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Communication in bargaining games with unanimity

Agranov, Marina and Tergiman, Chloe (2019) Communication in bargaining games with unanimity. Experimental Economics, 22 (2). pp. 350-368. ISSN 1386-4157. doi:10.1007/s10683-018-9571-6.

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Communication has been shown to increase proposer power in multilateral bargaining settings that use majority voting rule via competition between non-proposers for a place in the coalition. In this paper we investigate whether communication affects bargaining outcomes and the bargaining process in settings in which the competition effect is not present. We study committees that use unanimity rule to pass allocations. We find that in these settings, communication has the complete opposite effect compared with the majority settings: under unanimity, communication eliminates the inefficiencies that are present in settings without communication and it shifts bargaining outcomes towards egalitarian allocations with no proposer power. Communication logs provide insights regarding the topics subjects discuss and communication content correlates with bargaining outcomes.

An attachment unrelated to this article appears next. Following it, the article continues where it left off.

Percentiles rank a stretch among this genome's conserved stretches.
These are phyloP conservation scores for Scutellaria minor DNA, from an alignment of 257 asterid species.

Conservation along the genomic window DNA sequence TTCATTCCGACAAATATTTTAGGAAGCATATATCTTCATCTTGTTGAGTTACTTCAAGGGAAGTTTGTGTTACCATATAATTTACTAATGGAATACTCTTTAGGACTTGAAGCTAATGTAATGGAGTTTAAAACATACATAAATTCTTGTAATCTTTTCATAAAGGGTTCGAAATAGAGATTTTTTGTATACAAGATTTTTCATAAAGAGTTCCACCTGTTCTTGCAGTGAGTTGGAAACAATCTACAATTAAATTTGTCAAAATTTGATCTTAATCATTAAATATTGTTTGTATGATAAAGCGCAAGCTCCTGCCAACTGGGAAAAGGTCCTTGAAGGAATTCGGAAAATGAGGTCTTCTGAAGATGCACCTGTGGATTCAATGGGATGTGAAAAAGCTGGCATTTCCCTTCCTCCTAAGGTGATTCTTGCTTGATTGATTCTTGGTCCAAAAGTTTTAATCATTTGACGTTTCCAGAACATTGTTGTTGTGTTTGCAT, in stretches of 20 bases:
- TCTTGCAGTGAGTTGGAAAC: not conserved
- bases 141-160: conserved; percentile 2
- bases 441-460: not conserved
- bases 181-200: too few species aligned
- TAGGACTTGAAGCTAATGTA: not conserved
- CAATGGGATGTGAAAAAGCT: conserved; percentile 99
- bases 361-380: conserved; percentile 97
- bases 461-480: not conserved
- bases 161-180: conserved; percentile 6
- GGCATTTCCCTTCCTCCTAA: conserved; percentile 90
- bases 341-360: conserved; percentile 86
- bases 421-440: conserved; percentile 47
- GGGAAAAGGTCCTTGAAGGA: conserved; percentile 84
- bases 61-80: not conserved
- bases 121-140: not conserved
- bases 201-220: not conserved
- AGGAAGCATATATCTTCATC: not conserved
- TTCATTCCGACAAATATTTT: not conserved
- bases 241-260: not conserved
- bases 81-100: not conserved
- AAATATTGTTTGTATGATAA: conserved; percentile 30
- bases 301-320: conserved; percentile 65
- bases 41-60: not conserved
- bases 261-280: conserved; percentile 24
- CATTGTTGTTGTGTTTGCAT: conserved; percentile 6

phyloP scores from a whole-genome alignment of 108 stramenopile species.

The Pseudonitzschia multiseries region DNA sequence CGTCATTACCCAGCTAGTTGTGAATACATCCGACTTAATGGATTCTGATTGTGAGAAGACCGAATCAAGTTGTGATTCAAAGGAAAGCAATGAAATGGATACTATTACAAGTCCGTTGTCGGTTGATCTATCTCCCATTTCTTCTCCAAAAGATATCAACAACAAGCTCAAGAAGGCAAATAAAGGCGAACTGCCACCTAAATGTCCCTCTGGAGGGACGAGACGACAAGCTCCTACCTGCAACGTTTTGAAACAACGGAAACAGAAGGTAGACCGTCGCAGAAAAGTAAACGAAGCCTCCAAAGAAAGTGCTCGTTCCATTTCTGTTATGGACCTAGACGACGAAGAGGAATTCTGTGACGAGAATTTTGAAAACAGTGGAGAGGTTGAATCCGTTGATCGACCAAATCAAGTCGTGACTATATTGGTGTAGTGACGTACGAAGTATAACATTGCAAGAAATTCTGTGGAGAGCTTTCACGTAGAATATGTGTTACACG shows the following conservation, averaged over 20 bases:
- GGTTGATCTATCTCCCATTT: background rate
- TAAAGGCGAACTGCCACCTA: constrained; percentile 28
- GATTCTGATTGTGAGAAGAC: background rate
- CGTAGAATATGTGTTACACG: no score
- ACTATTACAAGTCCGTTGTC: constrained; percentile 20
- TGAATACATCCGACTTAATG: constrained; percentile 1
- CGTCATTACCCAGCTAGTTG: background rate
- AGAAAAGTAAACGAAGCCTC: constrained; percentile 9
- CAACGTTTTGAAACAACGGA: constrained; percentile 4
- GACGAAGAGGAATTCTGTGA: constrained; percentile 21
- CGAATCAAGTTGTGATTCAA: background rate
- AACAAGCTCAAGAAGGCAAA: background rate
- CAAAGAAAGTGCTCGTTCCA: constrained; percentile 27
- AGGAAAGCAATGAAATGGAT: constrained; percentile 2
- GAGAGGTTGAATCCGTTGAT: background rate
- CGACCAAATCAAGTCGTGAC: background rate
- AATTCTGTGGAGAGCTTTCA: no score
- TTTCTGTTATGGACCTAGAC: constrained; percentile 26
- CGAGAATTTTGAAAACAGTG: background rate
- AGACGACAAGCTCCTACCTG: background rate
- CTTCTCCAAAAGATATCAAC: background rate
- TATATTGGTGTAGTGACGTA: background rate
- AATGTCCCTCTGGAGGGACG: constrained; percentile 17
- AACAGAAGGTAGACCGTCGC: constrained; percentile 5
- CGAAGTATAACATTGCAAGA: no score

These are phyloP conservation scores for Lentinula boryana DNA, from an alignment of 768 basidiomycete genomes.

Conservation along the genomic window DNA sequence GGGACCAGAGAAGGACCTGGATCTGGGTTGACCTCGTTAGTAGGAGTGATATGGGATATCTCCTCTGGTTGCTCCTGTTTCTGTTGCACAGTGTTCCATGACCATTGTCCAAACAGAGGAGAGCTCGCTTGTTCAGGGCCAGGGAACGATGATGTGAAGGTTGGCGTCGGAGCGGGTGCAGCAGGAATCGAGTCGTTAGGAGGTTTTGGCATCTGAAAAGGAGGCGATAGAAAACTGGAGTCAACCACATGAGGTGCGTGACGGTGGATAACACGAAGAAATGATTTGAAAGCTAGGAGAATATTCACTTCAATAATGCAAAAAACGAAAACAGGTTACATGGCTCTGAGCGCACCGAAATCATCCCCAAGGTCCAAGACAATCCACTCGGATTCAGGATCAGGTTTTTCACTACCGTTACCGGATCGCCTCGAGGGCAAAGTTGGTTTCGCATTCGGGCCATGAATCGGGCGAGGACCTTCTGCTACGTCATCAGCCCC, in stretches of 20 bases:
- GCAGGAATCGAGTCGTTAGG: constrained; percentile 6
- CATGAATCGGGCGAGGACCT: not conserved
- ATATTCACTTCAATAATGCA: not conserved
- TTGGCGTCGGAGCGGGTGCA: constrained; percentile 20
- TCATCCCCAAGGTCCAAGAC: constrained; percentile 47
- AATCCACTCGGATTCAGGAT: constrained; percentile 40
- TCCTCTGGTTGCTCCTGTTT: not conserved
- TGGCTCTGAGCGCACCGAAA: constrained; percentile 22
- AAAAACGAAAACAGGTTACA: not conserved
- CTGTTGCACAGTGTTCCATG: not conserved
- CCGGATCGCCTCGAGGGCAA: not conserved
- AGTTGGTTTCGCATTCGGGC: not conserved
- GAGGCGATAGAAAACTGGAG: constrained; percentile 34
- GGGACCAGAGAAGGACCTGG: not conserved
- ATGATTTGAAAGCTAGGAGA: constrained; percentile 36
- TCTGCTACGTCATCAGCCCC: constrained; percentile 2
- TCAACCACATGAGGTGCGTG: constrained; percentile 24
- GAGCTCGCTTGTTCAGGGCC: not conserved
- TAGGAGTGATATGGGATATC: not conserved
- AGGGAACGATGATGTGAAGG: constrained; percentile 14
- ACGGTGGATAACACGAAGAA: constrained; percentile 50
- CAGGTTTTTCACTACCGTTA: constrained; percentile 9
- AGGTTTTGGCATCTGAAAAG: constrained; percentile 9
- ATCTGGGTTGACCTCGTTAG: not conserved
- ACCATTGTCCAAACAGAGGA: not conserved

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Additional Information:© 2018 Economic Science Association. Received: 28 November 2016; Revised: 2 April 2018; Accepted: 10 April 2018; Published online: 21 April 2018. This research was made possible thanks to the generous support from the Social Science Humanities and Research Council (Canada). We thank the editor and the two anonymous referees for many valuable suggestions, which improved the current paper. The authors would also like to thank Gary Bolton, Alessandra Casella, Timothy Cason, Pedro Dal Bo, Eric Dickson, Sanford Gordon, Yoram Halevy, Alessandro Lizzeri, Rebecca Morton, Muriel Niederle, as well as the seminar participants at Florida State University, London School of Economics, Penn State University, Purdue University, Stanford University, the University of British Columbia, and finally the conference participants of the Economic Science Association (2013), the Public Choice Meetings (2014), the Royal Economic Society (2014) and the Design and Bargaining Workshop in Dallas (2014).
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Social Science Humanities and Research CouncilUNSPECIFIED
Issue or Number:2
Record Number:CaltechAUTHORS:20190529-160643419
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Official Citation:Agranov, M. & Tergiman, C. Exp Econ (2019) 22: 350.
Usage Policy:No commercial reproduction, distribution, display or performance rights in this work are provided.
ID Code:95894
Deposited By: Tony Diaz
Deposited On:29 May 2019 23:17
Last Modified:16 Nov 2021 17:16

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